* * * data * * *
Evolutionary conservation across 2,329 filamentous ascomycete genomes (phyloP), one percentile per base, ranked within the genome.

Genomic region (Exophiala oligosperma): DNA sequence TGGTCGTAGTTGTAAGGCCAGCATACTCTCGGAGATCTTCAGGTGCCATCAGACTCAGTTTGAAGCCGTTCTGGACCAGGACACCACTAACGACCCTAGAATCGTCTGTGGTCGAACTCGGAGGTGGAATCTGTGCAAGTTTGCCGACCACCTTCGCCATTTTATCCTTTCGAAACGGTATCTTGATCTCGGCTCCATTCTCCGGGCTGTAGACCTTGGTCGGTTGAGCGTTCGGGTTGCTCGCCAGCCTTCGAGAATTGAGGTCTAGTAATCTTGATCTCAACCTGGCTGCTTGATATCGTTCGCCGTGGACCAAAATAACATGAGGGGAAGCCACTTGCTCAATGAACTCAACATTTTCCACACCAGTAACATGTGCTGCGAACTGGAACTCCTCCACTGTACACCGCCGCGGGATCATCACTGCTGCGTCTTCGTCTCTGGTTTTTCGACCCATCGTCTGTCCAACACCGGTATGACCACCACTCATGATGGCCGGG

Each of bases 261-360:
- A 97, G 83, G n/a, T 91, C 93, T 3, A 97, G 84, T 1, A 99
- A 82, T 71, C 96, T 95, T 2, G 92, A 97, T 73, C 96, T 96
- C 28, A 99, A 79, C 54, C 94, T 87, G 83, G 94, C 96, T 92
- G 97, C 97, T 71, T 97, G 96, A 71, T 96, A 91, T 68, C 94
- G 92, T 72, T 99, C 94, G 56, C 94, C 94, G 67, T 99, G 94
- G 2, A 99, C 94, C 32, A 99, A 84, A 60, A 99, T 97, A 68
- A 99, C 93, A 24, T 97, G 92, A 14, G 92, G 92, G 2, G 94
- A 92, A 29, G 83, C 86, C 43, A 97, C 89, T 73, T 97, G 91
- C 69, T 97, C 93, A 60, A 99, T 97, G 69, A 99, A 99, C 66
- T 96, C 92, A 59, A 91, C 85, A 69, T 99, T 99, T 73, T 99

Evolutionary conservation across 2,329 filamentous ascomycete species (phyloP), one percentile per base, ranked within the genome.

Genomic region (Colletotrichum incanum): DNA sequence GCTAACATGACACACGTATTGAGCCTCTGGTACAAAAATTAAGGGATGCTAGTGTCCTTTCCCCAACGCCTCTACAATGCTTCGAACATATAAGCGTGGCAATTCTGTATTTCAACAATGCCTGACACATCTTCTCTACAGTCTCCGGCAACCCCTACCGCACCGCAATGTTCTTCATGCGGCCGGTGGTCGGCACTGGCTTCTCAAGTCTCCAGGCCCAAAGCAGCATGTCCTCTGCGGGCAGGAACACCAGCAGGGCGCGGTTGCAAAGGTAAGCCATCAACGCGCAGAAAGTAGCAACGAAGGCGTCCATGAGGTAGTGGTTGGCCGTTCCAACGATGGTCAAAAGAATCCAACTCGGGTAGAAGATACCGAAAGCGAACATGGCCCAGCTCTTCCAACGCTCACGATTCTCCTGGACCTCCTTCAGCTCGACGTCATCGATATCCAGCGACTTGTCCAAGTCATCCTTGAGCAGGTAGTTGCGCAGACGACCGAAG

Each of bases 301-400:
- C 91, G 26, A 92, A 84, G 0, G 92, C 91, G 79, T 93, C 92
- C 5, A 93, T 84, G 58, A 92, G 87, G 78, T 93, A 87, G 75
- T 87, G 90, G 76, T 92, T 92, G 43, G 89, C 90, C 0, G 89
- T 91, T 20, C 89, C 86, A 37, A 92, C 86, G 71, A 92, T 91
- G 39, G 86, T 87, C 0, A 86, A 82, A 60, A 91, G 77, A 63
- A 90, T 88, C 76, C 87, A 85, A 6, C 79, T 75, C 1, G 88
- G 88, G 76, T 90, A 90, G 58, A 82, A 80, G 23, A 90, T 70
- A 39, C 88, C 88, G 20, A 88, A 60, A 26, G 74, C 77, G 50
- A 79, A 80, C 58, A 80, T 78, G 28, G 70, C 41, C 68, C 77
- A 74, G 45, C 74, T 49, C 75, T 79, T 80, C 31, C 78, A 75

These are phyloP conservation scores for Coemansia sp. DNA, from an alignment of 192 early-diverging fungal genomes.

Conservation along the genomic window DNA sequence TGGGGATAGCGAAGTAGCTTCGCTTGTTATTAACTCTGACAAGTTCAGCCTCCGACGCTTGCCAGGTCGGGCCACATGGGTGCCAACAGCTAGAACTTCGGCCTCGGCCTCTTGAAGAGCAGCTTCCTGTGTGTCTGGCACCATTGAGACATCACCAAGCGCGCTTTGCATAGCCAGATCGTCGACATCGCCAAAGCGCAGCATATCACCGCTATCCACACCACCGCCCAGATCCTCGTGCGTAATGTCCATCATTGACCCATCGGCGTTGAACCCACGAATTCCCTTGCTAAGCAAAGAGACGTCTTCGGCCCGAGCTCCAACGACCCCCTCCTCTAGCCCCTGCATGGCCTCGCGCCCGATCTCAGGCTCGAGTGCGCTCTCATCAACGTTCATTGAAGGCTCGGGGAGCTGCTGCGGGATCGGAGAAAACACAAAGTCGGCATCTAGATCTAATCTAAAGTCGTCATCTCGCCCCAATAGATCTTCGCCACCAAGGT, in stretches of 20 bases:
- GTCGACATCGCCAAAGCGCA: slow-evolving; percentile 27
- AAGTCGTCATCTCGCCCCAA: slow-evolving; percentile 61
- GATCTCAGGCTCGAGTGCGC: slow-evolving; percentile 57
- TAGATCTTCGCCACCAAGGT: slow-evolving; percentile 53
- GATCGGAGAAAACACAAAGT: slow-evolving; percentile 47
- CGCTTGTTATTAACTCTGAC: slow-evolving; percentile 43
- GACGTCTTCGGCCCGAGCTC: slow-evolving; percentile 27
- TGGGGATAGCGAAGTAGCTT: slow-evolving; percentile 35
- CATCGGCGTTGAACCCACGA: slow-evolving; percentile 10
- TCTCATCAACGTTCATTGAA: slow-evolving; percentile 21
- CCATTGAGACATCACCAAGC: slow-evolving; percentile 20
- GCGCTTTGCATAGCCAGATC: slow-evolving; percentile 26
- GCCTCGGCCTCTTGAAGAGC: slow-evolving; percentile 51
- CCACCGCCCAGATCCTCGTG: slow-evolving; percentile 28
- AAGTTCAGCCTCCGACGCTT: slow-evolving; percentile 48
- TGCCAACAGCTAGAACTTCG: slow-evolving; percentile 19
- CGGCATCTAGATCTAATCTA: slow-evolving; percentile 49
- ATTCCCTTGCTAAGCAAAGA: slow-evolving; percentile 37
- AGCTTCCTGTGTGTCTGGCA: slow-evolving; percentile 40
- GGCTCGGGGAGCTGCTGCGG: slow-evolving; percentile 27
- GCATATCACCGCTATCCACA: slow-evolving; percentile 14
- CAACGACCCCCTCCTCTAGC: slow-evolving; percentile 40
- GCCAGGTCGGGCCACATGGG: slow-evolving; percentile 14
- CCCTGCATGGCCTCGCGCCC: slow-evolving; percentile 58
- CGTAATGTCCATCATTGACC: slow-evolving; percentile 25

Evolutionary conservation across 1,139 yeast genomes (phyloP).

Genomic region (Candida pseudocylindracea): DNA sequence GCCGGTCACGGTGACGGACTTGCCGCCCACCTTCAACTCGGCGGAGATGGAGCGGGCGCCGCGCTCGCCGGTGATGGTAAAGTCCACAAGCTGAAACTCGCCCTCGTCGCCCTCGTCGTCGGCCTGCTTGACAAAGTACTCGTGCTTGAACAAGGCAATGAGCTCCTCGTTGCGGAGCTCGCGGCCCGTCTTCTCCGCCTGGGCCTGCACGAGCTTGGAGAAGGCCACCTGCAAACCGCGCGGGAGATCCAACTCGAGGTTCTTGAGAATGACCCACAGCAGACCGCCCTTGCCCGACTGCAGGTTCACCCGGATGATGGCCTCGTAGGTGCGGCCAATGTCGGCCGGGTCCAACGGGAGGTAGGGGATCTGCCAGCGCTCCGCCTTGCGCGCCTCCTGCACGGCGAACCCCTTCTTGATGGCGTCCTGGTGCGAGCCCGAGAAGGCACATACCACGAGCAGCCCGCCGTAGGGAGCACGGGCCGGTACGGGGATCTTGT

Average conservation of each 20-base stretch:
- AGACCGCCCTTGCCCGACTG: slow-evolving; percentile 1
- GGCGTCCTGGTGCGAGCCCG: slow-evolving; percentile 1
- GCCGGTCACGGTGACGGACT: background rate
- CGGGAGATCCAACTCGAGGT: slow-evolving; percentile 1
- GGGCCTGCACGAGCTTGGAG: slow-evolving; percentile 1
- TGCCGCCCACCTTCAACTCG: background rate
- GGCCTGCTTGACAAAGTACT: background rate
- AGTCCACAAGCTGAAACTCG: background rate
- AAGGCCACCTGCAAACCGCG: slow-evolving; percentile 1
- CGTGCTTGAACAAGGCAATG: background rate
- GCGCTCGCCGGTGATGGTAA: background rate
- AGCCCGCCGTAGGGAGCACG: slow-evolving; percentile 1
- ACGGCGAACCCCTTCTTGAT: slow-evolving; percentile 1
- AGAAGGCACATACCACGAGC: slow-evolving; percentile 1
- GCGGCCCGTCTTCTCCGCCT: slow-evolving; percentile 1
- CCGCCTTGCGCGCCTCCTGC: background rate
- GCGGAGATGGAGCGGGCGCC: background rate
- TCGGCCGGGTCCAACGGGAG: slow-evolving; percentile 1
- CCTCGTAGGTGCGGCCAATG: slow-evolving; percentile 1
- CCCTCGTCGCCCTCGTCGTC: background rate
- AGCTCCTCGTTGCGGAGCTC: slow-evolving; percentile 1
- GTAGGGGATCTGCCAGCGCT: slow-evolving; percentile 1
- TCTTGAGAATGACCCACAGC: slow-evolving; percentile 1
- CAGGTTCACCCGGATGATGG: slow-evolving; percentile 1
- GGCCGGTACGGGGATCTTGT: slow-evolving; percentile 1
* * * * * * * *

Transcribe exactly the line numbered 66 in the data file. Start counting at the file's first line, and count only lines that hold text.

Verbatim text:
- CGTGCTTGAACAAGGCAATG: background rate